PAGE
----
CHENNAI: India’s Dharma Productions is a hub that just about everybody wants to aim for, and its partnership with Netflix calls for celebration.
But the prestigious production house and the equally lauded streaming giant have now released an eminently forgettable work, “Drive.”
Written and helmed by Tarun Mansukhani, the film – out only on Netflix without a theatrical opening – boasts of actors such as Sushant Singh Rajput, Pankaj Tripathi, Boman Irani and with somewhat lesser credentials, Jacqueline Fernandez. However, Fernandez gets most of the screen time with Rajput (whose impressive credits include “Kai Po Che!” and “M.S. Dhoni: The Untold Story”) playing second fiddle.
The reason is clear: Fernandez and the bevy of eyelash-fluttering beauties around her are part of the skin-show parade. With the likes of “Beasts of No Nation,” “Roma” and “The Meyerowitz Stories” in its basket, Netflix should pause and ponder before rushing into a dead end such as “Drive.”
To begin with, viewers must not confuse Mansukhani’s movie with the 2011 American action drama also titled “Drive” by Danish director Nicolas Winding Refn (whose parents were fans of the French New Wave film movement), starring Ryan Gosling and Carey Mulligan. Gosling essays a Hollywood stunt driver who moonlights as a getaway driver for robbers.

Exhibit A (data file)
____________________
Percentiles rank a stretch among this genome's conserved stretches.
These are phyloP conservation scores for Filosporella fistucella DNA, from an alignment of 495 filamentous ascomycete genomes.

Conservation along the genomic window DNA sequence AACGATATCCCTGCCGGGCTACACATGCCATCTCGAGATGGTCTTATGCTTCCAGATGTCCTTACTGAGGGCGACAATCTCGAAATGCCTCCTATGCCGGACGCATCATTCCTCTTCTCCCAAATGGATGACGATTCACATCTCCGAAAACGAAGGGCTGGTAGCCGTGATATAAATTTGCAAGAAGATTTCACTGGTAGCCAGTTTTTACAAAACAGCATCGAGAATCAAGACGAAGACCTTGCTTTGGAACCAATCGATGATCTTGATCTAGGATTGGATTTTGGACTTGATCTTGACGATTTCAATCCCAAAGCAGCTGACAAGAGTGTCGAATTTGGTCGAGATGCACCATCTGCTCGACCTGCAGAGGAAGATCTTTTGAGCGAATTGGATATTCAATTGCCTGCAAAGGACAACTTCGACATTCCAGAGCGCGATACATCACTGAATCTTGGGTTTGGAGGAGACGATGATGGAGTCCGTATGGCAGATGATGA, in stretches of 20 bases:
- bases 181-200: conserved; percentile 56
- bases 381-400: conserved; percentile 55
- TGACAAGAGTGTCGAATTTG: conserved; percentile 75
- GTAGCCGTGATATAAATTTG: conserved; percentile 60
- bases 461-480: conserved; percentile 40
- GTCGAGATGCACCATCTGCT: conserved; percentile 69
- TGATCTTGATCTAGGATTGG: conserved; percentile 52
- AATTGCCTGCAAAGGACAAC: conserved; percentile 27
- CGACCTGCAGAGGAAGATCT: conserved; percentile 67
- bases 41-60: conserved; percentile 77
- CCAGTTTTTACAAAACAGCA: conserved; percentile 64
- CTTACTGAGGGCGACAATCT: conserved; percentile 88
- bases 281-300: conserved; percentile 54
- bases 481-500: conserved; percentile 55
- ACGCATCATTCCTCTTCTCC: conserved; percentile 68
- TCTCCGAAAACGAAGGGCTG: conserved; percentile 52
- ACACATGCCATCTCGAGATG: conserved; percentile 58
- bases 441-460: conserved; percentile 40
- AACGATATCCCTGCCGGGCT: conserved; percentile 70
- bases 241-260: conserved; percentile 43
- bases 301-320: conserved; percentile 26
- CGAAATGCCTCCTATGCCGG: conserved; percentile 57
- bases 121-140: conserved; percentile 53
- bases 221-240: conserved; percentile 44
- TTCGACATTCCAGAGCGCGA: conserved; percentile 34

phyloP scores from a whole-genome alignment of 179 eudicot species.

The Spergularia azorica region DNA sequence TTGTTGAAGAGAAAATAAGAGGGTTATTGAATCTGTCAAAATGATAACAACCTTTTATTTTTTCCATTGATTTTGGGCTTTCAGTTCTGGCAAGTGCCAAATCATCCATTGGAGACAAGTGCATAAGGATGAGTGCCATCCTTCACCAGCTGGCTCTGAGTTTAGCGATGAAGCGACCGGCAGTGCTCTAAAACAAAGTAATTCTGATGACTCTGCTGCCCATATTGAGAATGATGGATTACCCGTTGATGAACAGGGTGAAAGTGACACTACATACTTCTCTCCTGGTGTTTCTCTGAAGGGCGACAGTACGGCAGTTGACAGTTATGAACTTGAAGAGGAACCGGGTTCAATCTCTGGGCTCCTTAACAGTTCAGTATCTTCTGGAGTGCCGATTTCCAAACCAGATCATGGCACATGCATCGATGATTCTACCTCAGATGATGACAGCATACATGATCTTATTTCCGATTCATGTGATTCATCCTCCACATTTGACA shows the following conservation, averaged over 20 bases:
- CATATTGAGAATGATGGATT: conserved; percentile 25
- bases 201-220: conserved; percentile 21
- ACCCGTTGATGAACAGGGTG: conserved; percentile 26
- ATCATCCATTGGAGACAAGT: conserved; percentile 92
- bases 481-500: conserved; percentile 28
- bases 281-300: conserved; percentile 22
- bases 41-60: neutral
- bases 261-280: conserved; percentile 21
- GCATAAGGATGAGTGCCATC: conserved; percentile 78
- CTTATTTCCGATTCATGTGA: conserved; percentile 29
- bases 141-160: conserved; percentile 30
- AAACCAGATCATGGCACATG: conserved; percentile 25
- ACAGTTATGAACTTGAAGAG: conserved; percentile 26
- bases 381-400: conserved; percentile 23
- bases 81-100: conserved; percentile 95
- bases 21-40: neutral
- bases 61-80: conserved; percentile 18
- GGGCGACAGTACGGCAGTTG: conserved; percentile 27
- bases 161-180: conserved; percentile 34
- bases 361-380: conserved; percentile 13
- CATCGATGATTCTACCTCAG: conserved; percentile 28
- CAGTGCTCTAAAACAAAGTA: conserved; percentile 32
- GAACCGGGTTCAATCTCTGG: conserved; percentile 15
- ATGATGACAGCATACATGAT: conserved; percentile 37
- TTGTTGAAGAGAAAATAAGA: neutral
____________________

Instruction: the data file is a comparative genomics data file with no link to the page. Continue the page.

Mansukhani may have taken a cue from the American movie by turning his lead pair Singh (Samar) and Fernandez (Tara) into not just racing drivers but also heist kingpins.
Tara plans to rob the millions stashed away inside a secret vault in the Rashtrapati Bhawan (presidential palace in New Delhi) by Vibha, head of the Monetary Restrictions Authority. She collects huge bribes from rich tax-evaders, and Samar is her partner in crime.
Heist films do come with their implausibilities, but “Drive” can drive you crazy with its countless twists and turns peppered with rank bad performances. Rajput never lets go of his plastic smile, and Fernandez tries hard to turn herself into a Mata Hari, but totters.
Even brilliant actors like Tripathi and Irani sleepwalk through this maze of a plot in which CGI work resembles a video game. As for Shweta Nair’s (who, incidentally, was born and raised in Dubai) part, it is a mere blink and miss.
Really, Netflix should not dump such senseless fare on viewers, used to as they are to some landmark entertainment from the streaming giant.